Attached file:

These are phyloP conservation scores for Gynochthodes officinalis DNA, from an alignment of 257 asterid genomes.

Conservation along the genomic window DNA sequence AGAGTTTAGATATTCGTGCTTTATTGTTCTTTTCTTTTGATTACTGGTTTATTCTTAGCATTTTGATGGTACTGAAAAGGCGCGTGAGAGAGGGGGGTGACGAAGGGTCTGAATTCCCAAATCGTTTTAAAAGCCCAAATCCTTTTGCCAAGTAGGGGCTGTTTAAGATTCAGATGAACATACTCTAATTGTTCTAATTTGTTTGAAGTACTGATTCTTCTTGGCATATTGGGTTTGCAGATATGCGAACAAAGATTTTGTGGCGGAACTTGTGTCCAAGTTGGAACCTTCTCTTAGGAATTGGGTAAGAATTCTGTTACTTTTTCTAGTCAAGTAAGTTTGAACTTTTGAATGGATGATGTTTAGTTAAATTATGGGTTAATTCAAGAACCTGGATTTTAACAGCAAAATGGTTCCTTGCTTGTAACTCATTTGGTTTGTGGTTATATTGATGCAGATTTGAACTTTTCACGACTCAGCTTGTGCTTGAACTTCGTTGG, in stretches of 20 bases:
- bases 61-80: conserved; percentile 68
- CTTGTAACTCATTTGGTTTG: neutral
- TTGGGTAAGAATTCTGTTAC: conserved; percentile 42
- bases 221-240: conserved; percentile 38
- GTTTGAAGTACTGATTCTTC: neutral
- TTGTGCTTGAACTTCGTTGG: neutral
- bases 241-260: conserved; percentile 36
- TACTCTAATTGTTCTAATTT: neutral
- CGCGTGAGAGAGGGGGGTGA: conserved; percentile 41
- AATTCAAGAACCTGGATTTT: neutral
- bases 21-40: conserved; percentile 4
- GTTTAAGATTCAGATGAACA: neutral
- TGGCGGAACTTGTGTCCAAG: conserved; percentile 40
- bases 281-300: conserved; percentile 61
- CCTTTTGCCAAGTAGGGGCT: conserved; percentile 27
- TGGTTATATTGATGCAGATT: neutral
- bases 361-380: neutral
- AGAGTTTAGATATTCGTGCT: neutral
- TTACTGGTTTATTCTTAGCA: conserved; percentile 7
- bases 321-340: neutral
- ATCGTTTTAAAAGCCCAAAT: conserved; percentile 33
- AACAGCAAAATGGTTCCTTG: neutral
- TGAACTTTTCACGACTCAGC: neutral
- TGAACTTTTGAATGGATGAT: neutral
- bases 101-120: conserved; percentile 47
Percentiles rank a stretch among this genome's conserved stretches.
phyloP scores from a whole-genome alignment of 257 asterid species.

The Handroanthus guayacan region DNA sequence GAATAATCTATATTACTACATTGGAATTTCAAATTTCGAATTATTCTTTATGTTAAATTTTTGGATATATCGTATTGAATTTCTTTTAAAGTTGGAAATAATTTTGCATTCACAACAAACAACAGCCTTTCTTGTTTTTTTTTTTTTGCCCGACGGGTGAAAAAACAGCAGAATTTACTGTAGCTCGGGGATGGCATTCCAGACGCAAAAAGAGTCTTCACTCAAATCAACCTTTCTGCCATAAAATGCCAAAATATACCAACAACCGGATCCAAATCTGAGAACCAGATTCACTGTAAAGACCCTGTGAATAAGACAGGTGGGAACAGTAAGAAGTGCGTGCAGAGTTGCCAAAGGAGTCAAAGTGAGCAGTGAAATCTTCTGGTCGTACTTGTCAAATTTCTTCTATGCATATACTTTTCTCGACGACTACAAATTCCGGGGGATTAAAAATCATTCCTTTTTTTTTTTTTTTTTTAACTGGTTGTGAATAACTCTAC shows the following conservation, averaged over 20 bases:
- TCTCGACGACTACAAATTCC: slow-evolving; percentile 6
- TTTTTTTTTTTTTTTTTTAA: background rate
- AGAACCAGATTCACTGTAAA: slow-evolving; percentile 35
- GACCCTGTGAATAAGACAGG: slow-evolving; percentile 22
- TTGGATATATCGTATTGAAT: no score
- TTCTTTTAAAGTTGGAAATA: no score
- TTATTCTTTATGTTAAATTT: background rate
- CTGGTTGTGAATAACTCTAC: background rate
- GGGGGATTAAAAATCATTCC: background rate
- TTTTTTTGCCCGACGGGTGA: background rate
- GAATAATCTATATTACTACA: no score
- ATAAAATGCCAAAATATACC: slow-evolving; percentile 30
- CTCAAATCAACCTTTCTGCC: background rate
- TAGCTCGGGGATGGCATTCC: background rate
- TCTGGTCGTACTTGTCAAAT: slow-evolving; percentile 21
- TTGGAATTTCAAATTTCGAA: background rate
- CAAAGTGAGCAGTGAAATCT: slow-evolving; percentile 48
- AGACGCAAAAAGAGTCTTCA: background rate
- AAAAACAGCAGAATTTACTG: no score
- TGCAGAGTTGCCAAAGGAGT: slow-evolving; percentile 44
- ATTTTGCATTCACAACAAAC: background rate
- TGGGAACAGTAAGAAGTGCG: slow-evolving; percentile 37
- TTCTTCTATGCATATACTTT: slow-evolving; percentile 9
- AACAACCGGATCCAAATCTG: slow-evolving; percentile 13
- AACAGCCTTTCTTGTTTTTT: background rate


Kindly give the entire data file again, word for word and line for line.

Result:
These are phyloP conservation scores for Gynochthodes officinalis DNA, from an alignment of 257 asterid genomes.

Conservation along the genomic window DNA sequence AGAGTTTAGATATTCGTGCTTTATTGTTCTTTTCTTTTGATTACTGGTTTATTCTTAGCATTTTGATGGTACTGAAAAGGCGCGTGAGAGAGGGGGGTGACGAAGGGTCTGAATTCCCAAATCGTTTTAAAAGCCCAAATCCTTTTGCCAAGTAGGGGCTGTTTAAGATTCAGATGAACATACTCTAATTGTTCTAATTTGTTTGAAGTACTGATTCTTCTTGGCATATTGGGTTTGCAGATATGCGAACAAAGATTTTGTGGCGGAACTTGTGTCCAAGTTGGAACCTTCTCTTAGGAATTGGGTAAGAATTCTGTTACTTTTTCTAGTCAAGTAAGTTTGAACTTTTGAATGGATGATGTTTAGTTAAATTATGGGTTAATTCAAGAACCTGGATTTTAACAGCAAAATGGTTCCTTGCTTGTAACTCATTTGGTTTGTGGTTATATTGATGCAGATTTGAACTTTTCACGACTCAGCTTGTGCTTGAACTTCGTTGG, in stretches of 20 bases:
- bases 61-80: conserved; percentile 68
- CTTGTAACTCATTTGGTTTG: neutral
- TTGGGTAAGAATTCTGTTAC: conserved; percentile 42
- bases 221-240: conserved; percentile 38
- GTTTGAAGTACTGATTCTTC: neutral
- TTGTGCTTGAACTTCGTTGG: neutral
- bases 241-260: conserved; percentile 36
- TACTCTAATTGTTCTAATTT: neutral
- CGCGTGAGAGAGGGGGGTGA: conserved; percentile 41
- AATTCAAGAACCTGGATTTT: neutral
- bases 21-40: conserved; percentile 4
- GTTTAAGATTCAGATGAACA: neutral
- TGGCGGAACTTGTGTCCAAG: conserved; percentile 40
- bases 281-300: conserved; percentile 61
- CCTTTTGCCAAGTAGGGGCT: conserved; percentile 27
- TGGTTATATTGATGCAGATT: neutral
- bases 361-380: neutral
- AGAGTTTAGATATTCGTGCT: neutral
- TTACTGGTTTATTCTTAGCA: conserved; percentile 7
- bases 321-340: neutral
- ATCGTTTTAAAAGCCCAAAT: conserved; percentile 33
- AACAGCAAAATGGTTCCTTG: neutral
- TGAACTTTTCACGACTCAGC: neutral
- TGAACTTTTGAATGGATGAT: neutral
- bases 101-120: conserved; percentile 47
Percentiles rank a stretch among this genome's conserved stretches.
phyloP scores from a whole-genome alignment of 257 asterid species.

The Handroanthus guayacan region DNA sequence GAATAATCTATATTACTACATTGGAATTTCAAATTTCGAATTATTCTTTATGTTAAATTTTTGGATATATCGTATTGAATTTCTTTTAAAGTTGGAAATAATTTTGCATTCACAACAAACAACAGCCTTTCTTGTTTTTTTTTTTTTGCCCGACGGGTGAAAAAACAGCAGAATTTACTGTAGCTCGGGGATGGCATTCCAGACGCAAAAAGAGTCTTCACTCAAATCAACCTTTCTGCCATAAAATGCCAAAATATACCAACAACCGGATCCAAATCTGAGAACCAGATTCACTGTAAAGACCCTGTGAATAAGACAGGTGGGAACAGTAAGAAGTGCGTGCAGAGTTGCCAAAGGAGTCAAAGTGAGCAGTGAAATCTTCTGGTCGTACTTGTCAAATTTCTTCTATGCATATACTTTTCTCGACGACTACAAATTCCGGGGGATTAAAAATCATTCCTTTTTTTTTTTTTTTTTTAACTGGTTGTGAATAACTCTAC shows the following conservation, averaged over 20 bases:
- TCTCGACGACTACAAATTCC: slow-evolving; percentile 6
- TTTTTTTTTTTTTTTTTTAA: background rate
- AGAACCAGATTCACTGTAAA: slow-evolving; percentile 35
- GACCCTGTGAATAAGACAGG: slow-evolving; percentile 22
- TTGGATATATCGTATTGAAT: no score
- TTCTTTTAAAGTTGGAAATA: no score
- TTATTCTTTATGTTAAATTT: background rate
- CTGGTTGTGAATAACTCTAC: background rate
- GGGGGATTAAAAATCATTCC: background rate
- TTTTTTTGCCCGACGGGTGA: background rate
- GAATAATCTATATTACTACA: no score
- ATAAAATGCCAAAATATACC: slow-evolving; percentile 30
- CTCAAATCAACCTTTCTGCC: background rate
- TAGCTCGGGGATGGCATTCC: background rate
- TCTGGTCGTACTTGTCAAAT: slow-evolving; percentile 21
- TTGGAATTTCAAATTTCGAA: background rate
- CAAAGTGAGCAGTGAAATCT: slow-evolving; percentile 48
- AGACGCAAAAAGAGTCTTCA: background rate
- AAAAACAGCAGAATTTACTG: no score
- TGCAGAGTTGCCAAAGGAGT: slow-evolving; percentile 44
- ATTTTGCATTCACAACAAAC: background rate
- TGGGAACAGTAAGAAGTGCG: slow-evolving; percentile 37
- TTCTTCTATGCATATACTTT: slow-evolving; percentile 9
- AACAACCGGATCCAAATCTG: slow-evolving; percentile 13
- AACAGCCTTTCTTGTTTTTT: background rate